Term ends for president of Australian real estate's peak body
Hayden Groves’ presidency of the Real Estate Institute of Australia has come to an end after steering the organisation through an unprecedented housing and rental crises.
The head of Australia’s peak real estate body is exiting his role as President after presiding over a tumultuous nine years in the national property market.
Hayden Groves’ presidency of the Real Estate Institute of Australia (REIA) has reached the end of its latest two-year tenure, with a new leader expected to be announced in early December following a board meeting vote.
His departure comes as the organisation has released its signature policy document on Australia’s housing crisis.
The second edition of Getting Real 2.0 details the REIA’s five policy priorities that aim to tackle the key property issues facing Australians, namely:
- a home for all Australians - addressing the housing supply shortage
- safeguarding our digital domain
- the sustainability paradox – advocate and lead initiatives
- upholding ethics in real estate transactions
- better places and spaces – reassessing land availability, zoning and optimising housing supply.
“There is no single issue in the minds of Australians, as property consumers, taxpayers and voters, that is more prominent and more urgent than Australia’s housing crisis,” Mr Groves said.
“Additional challenges like stubbornly high inflation and rising interest rates, have brought a new dynamic to the fore”
The second edition follows the inaugural report released in October 2021, launched two months before Mr Groves assumed the REIA presidency and amidst Covid lockdowns.
Earlier this year, Mr Groves shared exclusively with API Magazine his insight into what he regarded as the top ten factors that will shape the property market into 2024.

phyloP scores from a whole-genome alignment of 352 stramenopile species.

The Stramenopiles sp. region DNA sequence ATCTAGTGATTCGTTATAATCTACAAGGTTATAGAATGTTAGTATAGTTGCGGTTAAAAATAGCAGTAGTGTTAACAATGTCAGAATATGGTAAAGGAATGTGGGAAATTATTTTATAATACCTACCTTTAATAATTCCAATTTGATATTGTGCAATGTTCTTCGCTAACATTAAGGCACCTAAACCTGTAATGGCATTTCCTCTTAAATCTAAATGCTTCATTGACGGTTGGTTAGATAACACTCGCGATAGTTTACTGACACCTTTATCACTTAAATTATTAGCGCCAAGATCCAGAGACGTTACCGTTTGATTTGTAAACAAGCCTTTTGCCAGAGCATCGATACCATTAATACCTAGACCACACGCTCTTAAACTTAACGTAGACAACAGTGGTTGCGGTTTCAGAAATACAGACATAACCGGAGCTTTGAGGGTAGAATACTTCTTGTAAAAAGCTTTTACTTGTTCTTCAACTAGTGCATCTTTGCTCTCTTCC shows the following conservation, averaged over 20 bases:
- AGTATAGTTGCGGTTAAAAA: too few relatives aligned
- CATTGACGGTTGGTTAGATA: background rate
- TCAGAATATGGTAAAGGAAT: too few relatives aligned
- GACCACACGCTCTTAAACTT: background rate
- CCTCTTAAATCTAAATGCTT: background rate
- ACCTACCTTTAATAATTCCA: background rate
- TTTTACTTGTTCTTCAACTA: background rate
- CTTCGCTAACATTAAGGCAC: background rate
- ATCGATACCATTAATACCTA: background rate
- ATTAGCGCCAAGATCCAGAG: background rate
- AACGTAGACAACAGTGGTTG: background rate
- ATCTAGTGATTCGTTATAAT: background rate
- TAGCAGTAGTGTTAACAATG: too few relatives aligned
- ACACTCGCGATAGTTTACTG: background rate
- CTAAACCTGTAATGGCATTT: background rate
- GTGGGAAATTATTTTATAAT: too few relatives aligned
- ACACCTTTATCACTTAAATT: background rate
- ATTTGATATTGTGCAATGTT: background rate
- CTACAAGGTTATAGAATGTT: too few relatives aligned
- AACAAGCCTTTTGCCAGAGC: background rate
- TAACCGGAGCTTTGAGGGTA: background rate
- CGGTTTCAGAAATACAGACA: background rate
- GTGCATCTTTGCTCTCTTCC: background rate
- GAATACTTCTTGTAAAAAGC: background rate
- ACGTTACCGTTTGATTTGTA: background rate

Since 2015, Hayden served as REIA’s Deputy President and Chair of the REIA Finance, Risk and Audit Committee. He is also the immediate past President of the Real Estate Institute of Western Australia (REIWA) and past Real Estate Employers’ Federation (REEF) of Western Australia.
He holds a Bachelor of Politics (Hons) from Monash University, is a licensed real estate agent, auctioneer, and is an Associate of REIA.
Housing supply the priority, cybercrime a concern
The Getting Real 2.0 document makes it clear the lack of supply in Australia is driving the housing and rental crises.
In response, the REIA has restructured its supply policies to focus on unlocking existing housing inventory, removing “wicked problems” (such as land releases, national planning frameworks and government coordination), and building more houses.
“The housing crisis has been described as abysmal, as a handbrake to Australia’s economy and a catastrophic failure of government foresight - it is all of these things and more.”
“The need to inject housing supply into the market is well known, but policies that look to re-invent supply chains without supporting the foundational investor models that supply $3 trillion worth of homes to renters is folly,” Mr Groves said.
Another issue of growing prominence among REIA members is cybersecurity.
In 2022, real estate companies of all sizes were targeted, with medium-sized enterprises incurring an average cost of $33,442 due to such breaches.
“The stakes are high, especially when agents could be held accountable for consumer financial losses and is linked to broader policy areas, including but not limited to anti-money laundering and broader privacy reforms,” Mr Groves said.